Children in care costs nine times higher than government funding – report

The cost of accommodating teenagers in semi-independent housing could be over nine times higher than government funding, a new report has found.

A new report, which was produced by the County Councils Network (CCN) and London Innovation and Improvement Alliance (LiiA), revealed that young people who leave children’s homes to live in independent housing will not be able to be funded by the government. Authorities have set out there funding plans until 2026 and experts discovered costs to sufficiently support teenagers could be nine times higher.

man covering face with both hands while sitting on bench

Following this announcement, Ofsted will begin regulating semi-independent homes for 16 and 17-year-olds in care against new national standards, which will bring them in line with other types of accommodation for children in care. The regime is due to begin in October this year.

However, concerns have been cast that this new regime will be passed onto councils, placing further pressure on their children’s services budgets, while some local authorities could also find it harder to place vulnerable children because the regulations could result in a lack of local capacity.

The report found:

  • In some areas of the country providers could leave the market due to the regulations and extra costs involved, such as registration and recruiting
  • According to a survey of providers of semi-independent living that was conducted for the report, 19% of existing beds will not be registered due to the new regulatory system being introduced
  • For those providers that intend to register their beds, over nine in ten plan on raising their prices to local authorities as a direct response to cover the additional costs of regulation. Evidence gathered from councils suggests that prices could rise between 15-30% over the next three years.
  • As a result of these price increases, rising demand and indirect impacts of regulation on the market, estimates suggest the costs of the reforms could be nine times current funding allocations by 2026/27. Over the next three years government have allocated £41m per year. However, by 2026/27 councils will be spending £368m per year more than they currently do, even after accounting for government funding
  • For over half of over 16s currently in semi-independent living, this is not the best type of home to suit their needs. However, a lack of availability means that there are challenges for local authorities in securing more suitable alternatives

The CCN and LiiA have warned, that with costs being passed on to councils by providers, this will push more local authorities to overspend on their children in care budgets or be forced to cut services elsewhere to make up the shortfall. Many councils’ children’s services budgets have already reached breaking point, with almost 100 local authorities overspending on children in care in 2021/22.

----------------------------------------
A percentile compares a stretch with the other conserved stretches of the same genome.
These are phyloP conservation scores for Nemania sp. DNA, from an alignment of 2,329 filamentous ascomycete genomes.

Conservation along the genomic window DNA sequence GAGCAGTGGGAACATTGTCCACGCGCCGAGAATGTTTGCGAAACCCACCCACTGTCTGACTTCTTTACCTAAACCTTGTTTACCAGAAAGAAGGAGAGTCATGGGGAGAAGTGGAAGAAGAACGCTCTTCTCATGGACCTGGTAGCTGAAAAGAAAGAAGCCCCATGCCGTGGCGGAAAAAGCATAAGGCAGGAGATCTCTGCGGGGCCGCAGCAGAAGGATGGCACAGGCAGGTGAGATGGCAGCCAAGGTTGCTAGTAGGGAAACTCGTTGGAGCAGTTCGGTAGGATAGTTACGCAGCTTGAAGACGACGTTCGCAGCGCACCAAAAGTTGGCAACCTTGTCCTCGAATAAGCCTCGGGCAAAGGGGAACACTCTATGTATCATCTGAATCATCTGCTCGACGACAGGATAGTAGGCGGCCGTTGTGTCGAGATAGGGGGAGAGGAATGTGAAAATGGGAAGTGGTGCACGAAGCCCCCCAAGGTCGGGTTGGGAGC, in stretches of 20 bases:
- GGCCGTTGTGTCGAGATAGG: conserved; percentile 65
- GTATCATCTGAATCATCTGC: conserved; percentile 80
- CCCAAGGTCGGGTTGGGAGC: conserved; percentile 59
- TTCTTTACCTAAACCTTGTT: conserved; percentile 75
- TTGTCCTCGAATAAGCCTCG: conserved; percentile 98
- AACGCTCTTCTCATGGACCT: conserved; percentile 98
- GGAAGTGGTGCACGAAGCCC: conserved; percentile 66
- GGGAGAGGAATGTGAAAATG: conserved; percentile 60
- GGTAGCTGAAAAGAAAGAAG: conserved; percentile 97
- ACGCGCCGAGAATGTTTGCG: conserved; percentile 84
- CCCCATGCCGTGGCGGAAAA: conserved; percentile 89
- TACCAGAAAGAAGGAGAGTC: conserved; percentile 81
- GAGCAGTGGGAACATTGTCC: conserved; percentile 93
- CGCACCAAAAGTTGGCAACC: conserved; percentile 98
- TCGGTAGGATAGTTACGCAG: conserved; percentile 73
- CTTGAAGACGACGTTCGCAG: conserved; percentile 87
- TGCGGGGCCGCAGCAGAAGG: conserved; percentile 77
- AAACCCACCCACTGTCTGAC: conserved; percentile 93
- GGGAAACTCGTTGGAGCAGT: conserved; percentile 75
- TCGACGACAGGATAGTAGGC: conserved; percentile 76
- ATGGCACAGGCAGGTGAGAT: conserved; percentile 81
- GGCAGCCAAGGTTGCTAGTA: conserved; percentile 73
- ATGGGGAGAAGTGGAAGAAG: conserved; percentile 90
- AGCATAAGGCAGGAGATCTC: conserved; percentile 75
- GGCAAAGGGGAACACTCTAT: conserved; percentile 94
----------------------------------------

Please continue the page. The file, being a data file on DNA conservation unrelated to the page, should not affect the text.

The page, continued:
As a result, councils are calling on the government to urgently provide more funding to their local authorities.

Cllr Keith Glazier, Children’s Services Spokesperson for the County Councils Network, said: ‘The introduction of a central inspection regime should allay concerns that children in care were in a two-tier system where young people were regulated up to the age of 16 and those older were not. But this new regulation has come at a significant cost to providers, who are looking to pass the cost onto local authorities.

‘Councils cannot afford this and, this will push many to breaking point at a time when other reforms to the children’s social care system are being introduced. Government should therefore fully fund this new inspection regime – the shortfall cannot be made up from vital local services.

‘At the same time, the report contains evidence that as many as one in five beds could be withdrawn by providers because of these incoming regulations.

‘This will create local shortages in accommodation and could result in more children being placed in areas far from where they have grown up. We need an urgent solution to this issue, and we want to work with government and providers over the coming months to preserve as many beds as possible.’

‘The report also allows us in local government to reflect on our own performance. Whilst we always try to place children in the most appropriate setting, it is clear that in some instances young people are housed in places that do not suit their needs,’ Cllr Glazier said. ‘We want to work with government and providers to ensure there is sufficient accommodation capacity in local areas, as well as improving our own performance so there is a greater focus on prevention.’

Image: Christian Erfurt


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